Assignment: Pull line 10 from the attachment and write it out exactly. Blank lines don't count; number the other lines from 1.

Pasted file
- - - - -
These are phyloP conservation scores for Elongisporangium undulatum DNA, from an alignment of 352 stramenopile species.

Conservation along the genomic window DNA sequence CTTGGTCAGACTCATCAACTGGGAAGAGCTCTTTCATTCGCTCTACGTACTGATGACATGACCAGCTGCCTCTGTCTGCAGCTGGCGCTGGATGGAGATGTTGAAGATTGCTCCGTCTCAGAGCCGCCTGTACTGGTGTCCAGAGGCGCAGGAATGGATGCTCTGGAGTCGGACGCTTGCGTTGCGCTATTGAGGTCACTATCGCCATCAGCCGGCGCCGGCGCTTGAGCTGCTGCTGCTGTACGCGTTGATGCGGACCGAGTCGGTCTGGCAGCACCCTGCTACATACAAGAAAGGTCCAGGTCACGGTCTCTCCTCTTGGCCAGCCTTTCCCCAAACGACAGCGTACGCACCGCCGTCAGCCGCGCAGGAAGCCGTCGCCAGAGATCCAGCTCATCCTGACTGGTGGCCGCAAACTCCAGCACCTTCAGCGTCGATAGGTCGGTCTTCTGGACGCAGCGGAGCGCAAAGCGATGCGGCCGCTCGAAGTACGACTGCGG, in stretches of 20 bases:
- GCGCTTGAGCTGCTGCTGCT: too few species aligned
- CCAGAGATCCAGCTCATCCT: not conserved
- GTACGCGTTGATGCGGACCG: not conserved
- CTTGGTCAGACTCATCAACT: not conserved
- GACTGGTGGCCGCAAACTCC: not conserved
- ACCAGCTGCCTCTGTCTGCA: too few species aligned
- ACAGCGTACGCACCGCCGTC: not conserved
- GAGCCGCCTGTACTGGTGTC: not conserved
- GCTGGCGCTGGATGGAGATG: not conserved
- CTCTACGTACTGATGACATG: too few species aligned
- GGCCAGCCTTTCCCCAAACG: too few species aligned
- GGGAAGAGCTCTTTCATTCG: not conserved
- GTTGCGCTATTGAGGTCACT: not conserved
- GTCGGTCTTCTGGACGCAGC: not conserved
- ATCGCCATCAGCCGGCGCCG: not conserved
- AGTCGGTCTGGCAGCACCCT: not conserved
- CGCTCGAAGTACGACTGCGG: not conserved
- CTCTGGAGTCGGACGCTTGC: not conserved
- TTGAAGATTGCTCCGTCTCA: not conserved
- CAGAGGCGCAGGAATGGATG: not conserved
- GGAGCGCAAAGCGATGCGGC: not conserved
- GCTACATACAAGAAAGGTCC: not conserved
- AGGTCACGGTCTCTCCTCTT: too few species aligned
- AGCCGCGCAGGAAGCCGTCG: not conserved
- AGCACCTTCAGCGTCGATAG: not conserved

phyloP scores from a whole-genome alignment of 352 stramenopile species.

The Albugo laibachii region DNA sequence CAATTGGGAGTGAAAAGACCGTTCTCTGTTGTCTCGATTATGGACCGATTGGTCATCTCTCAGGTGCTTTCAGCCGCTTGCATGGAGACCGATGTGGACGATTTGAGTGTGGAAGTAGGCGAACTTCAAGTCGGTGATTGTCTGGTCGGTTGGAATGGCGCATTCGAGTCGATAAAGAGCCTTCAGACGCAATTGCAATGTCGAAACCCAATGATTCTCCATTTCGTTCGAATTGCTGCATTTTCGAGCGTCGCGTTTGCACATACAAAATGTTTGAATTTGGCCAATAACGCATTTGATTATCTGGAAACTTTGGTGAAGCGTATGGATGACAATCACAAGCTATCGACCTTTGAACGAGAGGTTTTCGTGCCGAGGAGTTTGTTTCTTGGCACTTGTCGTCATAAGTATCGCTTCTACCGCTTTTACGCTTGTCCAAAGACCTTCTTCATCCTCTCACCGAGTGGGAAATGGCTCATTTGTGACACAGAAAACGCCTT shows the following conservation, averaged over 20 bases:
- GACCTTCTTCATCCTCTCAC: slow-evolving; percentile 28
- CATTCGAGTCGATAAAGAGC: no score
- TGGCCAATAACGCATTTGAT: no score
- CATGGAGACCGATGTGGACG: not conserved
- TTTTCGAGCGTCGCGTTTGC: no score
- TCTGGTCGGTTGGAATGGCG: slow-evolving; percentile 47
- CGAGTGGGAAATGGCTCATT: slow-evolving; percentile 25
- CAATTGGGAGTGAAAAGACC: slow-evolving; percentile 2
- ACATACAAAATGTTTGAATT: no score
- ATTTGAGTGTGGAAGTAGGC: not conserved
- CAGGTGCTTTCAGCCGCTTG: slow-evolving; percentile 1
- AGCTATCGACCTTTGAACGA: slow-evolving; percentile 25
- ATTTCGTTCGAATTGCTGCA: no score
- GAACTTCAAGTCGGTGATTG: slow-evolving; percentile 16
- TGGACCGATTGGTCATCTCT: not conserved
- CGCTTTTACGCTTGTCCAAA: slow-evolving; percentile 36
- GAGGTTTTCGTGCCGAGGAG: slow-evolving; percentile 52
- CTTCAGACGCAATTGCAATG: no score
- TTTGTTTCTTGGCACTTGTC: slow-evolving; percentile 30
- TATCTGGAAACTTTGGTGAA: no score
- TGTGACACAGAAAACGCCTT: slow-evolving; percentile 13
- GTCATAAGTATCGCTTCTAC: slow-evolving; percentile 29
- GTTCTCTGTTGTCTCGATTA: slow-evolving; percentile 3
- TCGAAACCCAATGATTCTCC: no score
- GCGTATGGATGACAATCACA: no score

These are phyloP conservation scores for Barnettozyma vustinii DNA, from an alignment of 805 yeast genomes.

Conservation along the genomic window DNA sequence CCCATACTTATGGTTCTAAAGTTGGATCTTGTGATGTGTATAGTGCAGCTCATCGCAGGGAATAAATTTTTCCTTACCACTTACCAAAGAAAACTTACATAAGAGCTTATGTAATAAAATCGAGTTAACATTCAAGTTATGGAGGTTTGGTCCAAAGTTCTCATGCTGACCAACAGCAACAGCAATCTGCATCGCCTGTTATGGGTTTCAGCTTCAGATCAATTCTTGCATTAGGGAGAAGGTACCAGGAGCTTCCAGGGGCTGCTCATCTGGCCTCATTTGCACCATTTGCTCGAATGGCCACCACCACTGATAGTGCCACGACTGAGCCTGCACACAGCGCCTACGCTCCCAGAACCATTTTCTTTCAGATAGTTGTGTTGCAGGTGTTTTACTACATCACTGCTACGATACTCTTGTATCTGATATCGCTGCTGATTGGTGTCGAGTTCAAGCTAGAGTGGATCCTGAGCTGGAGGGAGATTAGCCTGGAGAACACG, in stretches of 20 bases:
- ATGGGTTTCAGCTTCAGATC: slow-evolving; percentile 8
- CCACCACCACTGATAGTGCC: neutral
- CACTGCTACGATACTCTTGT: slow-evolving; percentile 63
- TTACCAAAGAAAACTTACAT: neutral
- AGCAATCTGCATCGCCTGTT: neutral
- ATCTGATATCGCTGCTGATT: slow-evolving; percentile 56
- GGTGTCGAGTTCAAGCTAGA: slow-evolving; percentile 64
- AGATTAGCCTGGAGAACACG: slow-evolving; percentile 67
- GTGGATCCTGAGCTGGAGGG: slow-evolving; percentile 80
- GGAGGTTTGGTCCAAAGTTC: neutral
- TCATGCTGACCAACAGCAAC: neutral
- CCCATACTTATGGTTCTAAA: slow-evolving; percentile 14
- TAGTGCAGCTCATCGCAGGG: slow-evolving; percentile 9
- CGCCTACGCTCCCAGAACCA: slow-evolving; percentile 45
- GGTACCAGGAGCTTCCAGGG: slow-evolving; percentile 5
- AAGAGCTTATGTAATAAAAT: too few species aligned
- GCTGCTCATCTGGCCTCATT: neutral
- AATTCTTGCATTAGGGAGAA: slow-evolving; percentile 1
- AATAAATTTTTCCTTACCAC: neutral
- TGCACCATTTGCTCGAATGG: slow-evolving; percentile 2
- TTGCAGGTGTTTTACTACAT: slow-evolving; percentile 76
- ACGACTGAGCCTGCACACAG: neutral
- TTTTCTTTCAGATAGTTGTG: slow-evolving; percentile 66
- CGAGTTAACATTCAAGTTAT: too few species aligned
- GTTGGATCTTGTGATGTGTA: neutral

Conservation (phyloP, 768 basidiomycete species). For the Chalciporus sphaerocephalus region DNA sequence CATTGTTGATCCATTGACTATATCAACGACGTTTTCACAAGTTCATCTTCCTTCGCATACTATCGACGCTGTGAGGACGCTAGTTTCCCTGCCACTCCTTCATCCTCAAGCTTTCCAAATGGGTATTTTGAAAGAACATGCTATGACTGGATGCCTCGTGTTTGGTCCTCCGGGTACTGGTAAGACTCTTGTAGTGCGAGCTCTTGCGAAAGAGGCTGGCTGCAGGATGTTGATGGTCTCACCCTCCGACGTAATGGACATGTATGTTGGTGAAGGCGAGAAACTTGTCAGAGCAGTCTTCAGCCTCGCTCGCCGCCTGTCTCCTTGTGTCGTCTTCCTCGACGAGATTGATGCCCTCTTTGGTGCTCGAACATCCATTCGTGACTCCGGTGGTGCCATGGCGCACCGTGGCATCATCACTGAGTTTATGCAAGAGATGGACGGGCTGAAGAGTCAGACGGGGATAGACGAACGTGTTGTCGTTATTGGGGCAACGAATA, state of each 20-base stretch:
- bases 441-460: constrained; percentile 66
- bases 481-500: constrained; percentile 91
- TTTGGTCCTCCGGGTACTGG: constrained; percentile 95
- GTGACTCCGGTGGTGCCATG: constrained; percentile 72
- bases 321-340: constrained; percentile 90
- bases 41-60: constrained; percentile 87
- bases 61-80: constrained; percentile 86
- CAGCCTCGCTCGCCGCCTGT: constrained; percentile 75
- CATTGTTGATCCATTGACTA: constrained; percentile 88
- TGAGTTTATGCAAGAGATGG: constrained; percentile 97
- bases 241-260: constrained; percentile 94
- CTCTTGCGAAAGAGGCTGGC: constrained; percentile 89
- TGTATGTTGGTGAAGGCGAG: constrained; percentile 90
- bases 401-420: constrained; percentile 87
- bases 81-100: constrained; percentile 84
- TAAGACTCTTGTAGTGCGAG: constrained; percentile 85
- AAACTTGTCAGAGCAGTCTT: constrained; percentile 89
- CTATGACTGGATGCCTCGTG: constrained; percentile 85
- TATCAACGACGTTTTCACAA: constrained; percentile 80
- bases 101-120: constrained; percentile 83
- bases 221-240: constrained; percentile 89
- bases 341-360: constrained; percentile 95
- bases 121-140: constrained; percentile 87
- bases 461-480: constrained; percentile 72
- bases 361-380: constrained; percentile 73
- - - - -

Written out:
- GAGCCGCCTGTACTGGTGTC: not conserved